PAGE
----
them can—but what is the relevance of thinking? Frankena goes on to admit
that by “the good life” he means “not so much the morally good life as the
happy or satisfactory life,” so thought would appear to be unnecessary for
enjoying the good life; in fact to emphasize the need for thought would make
difficulties for the egalitarian since only some people are capable of leading
intellectually satisfying lives, or morally good lives. This makes it difficult to see
what Frankena’s principle of equality has to do with simply being human.
Surely every sentient being is capable of leading a life that is happier or less
miserable than some alternative life, and hence has a claim to be taken into
account. In this respect the distinction between humans and nonhumans is not
a sharp division, but rather a continuum along which we move gradually, and
with overlaps between the species, from simple capacities for enjoyment and
satisfaction, or pain and suffering, to more complex ones.

Faced with a situation in which they see a need for some basis for the moral
gulf that is commonly thought to separate humans and animals, but can find no
concrete difference that will do the job without undermining the equality of
humans, philosophers tend to waffle. They resort to highs sounding phrases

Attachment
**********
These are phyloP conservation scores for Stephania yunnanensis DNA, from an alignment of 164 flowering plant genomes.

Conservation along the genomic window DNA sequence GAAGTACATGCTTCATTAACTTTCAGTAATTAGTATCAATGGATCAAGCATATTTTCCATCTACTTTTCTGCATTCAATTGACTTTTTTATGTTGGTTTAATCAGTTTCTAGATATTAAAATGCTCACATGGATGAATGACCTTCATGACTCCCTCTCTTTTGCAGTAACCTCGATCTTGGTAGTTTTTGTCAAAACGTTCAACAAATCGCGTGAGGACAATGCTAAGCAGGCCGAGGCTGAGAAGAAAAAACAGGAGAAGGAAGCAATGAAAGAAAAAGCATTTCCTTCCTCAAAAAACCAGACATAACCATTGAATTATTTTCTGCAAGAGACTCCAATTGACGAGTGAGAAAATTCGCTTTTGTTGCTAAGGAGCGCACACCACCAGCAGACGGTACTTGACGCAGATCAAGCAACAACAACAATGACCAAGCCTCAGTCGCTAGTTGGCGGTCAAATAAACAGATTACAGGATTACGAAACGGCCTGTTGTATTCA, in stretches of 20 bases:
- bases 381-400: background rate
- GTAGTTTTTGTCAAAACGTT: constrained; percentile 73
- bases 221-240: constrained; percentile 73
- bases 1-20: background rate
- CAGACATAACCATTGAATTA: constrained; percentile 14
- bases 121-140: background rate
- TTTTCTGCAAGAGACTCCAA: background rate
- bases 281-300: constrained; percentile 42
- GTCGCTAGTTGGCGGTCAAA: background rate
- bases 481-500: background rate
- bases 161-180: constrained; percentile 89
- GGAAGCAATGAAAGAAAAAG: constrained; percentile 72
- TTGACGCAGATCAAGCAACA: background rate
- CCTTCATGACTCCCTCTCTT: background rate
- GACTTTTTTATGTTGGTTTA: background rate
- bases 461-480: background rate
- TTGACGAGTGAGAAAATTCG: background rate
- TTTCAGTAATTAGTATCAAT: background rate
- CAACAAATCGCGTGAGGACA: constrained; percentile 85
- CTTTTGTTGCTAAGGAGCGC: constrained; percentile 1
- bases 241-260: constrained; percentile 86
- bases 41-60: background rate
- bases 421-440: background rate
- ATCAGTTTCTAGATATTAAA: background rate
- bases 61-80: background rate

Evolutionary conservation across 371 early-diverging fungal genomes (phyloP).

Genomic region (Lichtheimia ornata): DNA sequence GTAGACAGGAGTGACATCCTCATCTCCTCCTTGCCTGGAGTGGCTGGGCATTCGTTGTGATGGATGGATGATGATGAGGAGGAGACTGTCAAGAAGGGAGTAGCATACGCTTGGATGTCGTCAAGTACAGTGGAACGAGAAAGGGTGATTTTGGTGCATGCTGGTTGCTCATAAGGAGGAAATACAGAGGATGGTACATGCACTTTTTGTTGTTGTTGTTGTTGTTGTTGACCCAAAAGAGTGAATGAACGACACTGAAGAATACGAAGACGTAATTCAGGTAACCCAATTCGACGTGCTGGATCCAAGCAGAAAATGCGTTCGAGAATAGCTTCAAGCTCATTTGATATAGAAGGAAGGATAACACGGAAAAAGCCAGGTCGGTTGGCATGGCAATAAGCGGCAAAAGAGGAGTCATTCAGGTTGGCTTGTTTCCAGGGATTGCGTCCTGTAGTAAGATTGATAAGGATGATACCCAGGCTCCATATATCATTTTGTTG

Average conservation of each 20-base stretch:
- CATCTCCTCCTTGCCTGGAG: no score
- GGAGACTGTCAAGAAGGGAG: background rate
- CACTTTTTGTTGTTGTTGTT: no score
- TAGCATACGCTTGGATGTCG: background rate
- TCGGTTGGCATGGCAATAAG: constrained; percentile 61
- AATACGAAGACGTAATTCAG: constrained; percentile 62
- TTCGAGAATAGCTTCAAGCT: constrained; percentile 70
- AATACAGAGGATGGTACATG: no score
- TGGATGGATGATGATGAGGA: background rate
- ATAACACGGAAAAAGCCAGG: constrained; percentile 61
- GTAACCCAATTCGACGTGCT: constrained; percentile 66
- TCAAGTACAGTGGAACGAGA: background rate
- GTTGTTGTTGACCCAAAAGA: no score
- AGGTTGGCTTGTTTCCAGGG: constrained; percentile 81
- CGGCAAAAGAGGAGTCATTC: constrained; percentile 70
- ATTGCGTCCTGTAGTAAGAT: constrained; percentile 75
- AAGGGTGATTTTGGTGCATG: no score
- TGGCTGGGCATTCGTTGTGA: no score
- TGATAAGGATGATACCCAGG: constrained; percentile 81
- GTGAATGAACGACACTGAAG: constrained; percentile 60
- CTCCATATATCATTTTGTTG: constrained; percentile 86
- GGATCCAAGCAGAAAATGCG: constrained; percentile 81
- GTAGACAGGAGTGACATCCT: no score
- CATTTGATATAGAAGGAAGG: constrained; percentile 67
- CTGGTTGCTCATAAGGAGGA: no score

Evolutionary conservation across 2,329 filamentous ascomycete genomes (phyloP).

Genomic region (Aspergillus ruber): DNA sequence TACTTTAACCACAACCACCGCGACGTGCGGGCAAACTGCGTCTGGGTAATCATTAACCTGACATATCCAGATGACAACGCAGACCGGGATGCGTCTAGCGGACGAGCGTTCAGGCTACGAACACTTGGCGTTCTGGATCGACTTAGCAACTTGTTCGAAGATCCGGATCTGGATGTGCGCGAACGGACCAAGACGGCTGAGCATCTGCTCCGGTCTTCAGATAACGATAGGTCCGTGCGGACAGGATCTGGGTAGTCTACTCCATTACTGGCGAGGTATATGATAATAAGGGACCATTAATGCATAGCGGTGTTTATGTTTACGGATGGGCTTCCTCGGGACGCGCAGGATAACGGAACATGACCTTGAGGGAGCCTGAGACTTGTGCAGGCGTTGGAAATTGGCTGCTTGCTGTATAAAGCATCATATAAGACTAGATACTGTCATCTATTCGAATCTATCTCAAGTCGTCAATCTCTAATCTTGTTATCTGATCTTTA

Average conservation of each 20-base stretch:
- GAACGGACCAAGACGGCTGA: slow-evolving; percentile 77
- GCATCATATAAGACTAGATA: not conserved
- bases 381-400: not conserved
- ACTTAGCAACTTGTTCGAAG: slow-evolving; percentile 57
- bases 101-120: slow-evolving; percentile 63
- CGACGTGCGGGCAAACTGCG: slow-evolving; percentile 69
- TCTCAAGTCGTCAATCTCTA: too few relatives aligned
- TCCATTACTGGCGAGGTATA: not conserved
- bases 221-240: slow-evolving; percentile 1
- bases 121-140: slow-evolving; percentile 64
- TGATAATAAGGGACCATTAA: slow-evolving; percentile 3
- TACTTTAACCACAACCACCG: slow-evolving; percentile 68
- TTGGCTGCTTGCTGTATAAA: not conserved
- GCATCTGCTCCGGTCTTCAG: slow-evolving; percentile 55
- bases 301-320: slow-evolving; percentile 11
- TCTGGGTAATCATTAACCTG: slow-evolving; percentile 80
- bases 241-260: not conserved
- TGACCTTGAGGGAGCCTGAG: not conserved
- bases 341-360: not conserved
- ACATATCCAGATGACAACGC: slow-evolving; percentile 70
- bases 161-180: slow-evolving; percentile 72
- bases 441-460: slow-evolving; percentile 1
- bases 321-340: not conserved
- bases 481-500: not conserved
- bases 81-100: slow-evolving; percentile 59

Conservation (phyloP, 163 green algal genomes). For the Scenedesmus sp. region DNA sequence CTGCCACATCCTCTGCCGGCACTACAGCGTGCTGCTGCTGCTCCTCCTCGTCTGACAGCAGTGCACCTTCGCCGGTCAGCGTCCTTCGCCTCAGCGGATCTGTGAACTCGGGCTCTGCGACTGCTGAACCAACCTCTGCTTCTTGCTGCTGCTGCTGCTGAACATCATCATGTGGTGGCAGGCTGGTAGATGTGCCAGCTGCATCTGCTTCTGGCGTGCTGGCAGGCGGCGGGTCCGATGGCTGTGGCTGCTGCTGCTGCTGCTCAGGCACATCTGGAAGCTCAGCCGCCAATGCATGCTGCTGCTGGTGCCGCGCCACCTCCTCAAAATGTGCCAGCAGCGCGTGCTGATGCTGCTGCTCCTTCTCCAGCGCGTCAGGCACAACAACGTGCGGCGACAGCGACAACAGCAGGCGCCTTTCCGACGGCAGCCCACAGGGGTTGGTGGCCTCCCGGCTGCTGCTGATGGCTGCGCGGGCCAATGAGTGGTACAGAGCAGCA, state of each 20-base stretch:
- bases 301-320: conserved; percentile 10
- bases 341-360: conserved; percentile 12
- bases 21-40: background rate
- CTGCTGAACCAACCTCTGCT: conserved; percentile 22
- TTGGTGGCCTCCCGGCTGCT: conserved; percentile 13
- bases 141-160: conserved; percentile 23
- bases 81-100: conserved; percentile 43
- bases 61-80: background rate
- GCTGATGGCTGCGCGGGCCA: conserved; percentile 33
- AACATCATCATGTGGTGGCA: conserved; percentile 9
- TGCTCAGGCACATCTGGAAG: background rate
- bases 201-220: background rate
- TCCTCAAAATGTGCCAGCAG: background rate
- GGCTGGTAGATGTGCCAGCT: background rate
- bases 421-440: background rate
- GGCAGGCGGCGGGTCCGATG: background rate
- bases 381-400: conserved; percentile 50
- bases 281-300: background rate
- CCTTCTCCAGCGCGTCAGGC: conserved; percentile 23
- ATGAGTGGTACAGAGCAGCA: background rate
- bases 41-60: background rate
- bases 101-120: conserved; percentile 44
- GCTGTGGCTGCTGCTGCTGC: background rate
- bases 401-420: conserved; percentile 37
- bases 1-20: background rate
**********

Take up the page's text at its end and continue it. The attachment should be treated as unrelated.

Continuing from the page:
like “the intrinsic dignity of the human individual”;10 they talk of the “intrinsic

9 In R. Brandt (ed.), Social Justice (Prentice Hall, Englewood Cliffs, 1962), p. 19
10 Frankena, op. cit. p. 23

11

worth of all men” as if men (humans?) had some worth that other beings did.
not,11 or they say that humans, and only humans, are “ends in themselves,”
while “everything other than a person can only have value for a person.”12

This idea of a distinctive human dignity and worth has a long history; it can be
traced back directly to the Renaissance humanists, for instance to Pico della
Mirandola’s Oration on the Dignity of Man. Pico and other humanists based
their estimate of human dignity on the idea that man possessed the central,
pivotal position in the “Great Chain of Being” that led from the lowliest forms of
matter to God himself; this view of the universe, in turn, goes back to both
classical and Judeo-Christian doctrines. Contemporary philosophers have cast
off these metaphysical and religious shackles and freely invoke the dignity of
mankind without needing to justify the idea at all. Why should we not attribute
“intrinsic dignity” or “intrinsic worth” to ourselves? Fellow-humans are unlikely